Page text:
There can be no doubt – eSports is now very big business, and on a truly global level. By the late 2000s it was already on its way to becoming a global phenomenon, but one fuelled in large part by amateur initiatives and relatively low-key tournaments. Since then, video games developers and streaming companies – increasingly aware of the tremendous commercial potential of eSports tournaments, both at the host venues and online – have effected to turn it into a lucrative global business whose total annual revenues are thought to have passed the $1 billion mark in 2019.
As well as the obvious impact of a dramatic influx of cash, the other chief enabler of eSports has been the continued improvement in bandwidth availability in both venues and homes. But this is certain to remain a moving target as 4K, HDR and deepening interactivity and social media integration add further to network expectations in the coming years. As Joe Cumello, CMO of telecoms network supplier Ciena, recently remarked on the company’s website: “The result is a newfound fixation on your network connection, where an instant of ‘lagging’ can be the difference between your glorious victory or brutal defeat.”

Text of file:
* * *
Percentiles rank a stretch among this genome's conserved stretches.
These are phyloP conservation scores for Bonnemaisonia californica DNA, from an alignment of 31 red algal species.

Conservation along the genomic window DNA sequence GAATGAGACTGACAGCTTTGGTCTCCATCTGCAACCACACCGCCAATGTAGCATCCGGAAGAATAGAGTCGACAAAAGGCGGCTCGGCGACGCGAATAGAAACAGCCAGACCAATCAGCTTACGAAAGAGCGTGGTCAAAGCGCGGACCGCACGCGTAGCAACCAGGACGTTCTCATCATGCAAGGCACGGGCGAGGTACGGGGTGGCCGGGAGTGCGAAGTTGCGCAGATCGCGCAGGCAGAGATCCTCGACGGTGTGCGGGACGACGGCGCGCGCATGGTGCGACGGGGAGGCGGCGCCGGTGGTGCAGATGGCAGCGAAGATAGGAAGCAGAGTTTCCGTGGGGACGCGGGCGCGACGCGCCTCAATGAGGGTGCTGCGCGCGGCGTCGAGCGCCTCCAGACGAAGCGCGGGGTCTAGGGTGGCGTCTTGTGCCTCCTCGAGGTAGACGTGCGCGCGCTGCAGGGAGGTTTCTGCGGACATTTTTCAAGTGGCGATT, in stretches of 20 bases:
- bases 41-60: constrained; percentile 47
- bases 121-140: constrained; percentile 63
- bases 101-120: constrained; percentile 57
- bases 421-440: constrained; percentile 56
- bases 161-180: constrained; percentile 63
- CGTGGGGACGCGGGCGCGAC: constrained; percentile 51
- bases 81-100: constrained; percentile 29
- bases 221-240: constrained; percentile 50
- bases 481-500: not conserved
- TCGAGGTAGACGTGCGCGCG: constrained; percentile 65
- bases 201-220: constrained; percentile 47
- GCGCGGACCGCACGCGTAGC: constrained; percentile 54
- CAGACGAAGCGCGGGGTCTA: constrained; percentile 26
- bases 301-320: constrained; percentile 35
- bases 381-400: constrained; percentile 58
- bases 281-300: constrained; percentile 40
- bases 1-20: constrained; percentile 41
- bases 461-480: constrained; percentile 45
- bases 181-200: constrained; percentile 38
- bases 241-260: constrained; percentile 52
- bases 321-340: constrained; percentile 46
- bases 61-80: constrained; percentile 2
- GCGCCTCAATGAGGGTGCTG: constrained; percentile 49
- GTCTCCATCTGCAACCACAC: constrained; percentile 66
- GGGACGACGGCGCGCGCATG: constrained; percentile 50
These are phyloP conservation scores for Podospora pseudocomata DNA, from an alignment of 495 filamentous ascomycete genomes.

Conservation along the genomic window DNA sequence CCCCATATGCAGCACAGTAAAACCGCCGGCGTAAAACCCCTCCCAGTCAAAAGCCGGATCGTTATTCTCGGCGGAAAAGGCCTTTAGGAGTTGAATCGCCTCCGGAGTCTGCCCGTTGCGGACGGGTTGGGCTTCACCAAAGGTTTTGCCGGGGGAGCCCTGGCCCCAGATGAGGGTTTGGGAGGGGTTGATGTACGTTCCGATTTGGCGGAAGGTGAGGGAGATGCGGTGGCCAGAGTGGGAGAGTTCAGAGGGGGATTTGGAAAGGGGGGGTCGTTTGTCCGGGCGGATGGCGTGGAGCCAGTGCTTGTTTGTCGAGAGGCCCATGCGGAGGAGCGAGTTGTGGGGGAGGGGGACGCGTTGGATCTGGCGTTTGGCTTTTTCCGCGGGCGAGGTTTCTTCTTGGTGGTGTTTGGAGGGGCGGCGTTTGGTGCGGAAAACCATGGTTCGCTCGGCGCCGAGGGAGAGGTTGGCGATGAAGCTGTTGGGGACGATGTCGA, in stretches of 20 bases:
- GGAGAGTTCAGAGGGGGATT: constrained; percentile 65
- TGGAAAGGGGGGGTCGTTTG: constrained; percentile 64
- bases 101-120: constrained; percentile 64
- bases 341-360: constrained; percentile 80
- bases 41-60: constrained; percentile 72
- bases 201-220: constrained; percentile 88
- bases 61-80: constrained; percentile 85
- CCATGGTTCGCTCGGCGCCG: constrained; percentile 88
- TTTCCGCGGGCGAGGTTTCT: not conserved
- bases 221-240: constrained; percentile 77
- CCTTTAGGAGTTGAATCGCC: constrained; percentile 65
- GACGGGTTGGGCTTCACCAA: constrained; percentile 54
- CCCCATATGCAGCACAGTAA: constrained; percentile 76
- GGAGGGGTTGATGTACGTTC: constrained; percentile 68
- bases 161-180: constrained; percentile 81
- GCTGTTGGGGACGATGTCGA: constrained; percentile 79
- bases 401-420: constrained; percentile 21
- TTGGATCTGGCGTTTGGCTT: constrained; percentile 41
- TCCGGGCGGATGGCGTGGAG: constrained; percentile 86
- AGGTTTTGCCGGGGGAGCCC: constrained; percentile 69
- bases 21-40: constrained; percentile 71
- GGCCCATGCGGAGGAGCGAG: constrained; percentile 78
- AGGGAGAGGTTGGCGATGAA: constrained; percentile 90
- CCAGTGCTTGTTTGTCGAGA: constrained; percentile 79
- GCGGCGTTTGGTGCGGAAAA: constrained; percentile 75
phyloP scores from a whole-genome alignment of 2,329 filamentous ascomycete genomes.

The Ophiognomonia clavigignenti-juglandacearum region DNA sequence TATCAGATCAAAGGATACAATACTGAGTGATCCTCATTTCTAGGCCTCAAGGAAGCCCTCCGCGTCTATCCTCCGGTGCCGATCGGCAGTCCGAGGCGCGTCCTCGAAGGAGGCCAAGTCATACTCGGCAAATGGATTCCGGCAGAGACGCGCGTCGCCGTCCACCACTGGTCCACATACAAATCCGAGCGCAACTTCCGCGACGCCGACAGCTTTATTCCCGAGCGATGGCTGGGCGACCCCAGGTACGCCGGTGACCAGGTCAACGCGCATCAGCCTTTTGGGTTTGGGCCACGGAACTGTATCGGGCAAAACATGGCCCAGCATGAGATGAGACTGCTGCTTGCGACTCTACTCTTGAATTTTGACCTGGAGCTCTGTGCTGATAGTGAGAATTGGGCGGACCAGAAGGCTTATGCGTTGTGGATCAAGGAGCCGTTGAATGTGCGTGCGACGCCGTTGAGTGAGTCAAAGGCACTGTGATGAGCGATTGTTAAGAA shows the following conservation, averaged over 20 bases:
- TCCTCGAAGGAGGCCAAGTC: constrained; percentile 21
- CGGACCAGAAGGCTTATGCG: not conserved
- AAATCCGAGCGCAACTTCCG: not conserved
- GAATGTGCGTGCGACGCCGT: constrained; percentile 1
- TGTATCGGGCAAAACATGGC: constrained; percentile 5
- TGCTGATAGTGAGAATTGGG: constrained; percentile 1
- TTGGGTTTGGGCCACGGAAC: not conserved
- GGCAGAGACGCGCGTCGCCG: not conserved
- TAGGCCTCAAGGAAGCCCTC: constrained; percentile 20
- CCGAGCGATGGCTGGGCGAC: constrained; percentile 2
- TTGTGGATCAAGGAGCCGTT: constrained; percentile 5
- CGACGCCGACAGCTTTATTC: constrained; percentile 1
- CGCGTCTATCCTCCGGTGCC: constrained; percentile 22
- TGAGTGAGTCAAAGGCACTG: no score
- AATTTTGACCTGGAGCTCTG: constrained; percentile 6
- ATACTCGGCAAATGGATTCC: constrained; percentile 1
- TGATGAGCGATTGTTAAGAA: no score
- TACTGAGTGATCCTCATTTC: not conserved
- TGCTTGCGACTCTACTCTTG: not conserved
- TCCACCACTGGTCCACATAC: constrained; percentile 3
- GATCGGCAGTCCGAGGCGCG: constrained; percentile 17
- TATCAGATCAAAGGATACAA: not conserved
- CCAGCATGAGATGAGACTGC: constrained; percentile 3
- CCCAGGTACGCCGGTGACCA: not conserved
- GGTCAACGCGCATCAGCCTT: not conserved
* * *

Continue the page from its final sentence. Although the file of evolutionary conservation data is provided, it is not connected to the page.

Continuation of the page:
Improving network speed and reliability will have to remain at the top of the priority list for eSports stakeholders if recent predictions prove to be accurate. For instance, Business Insider Intelligence recently estimated that total eSports viewership is on course to rise at 9% compound annual growth between 2019 and 2023 – soaring from an audience of 454 million to 646 million in a mere four years. Simultaneously, the number and variety of eSports events continues to grow, with stalwart franchises that have global appeal – including League of Legends, Counter-Strike and Overwatch – being joined by more events with a national or regional emphasis.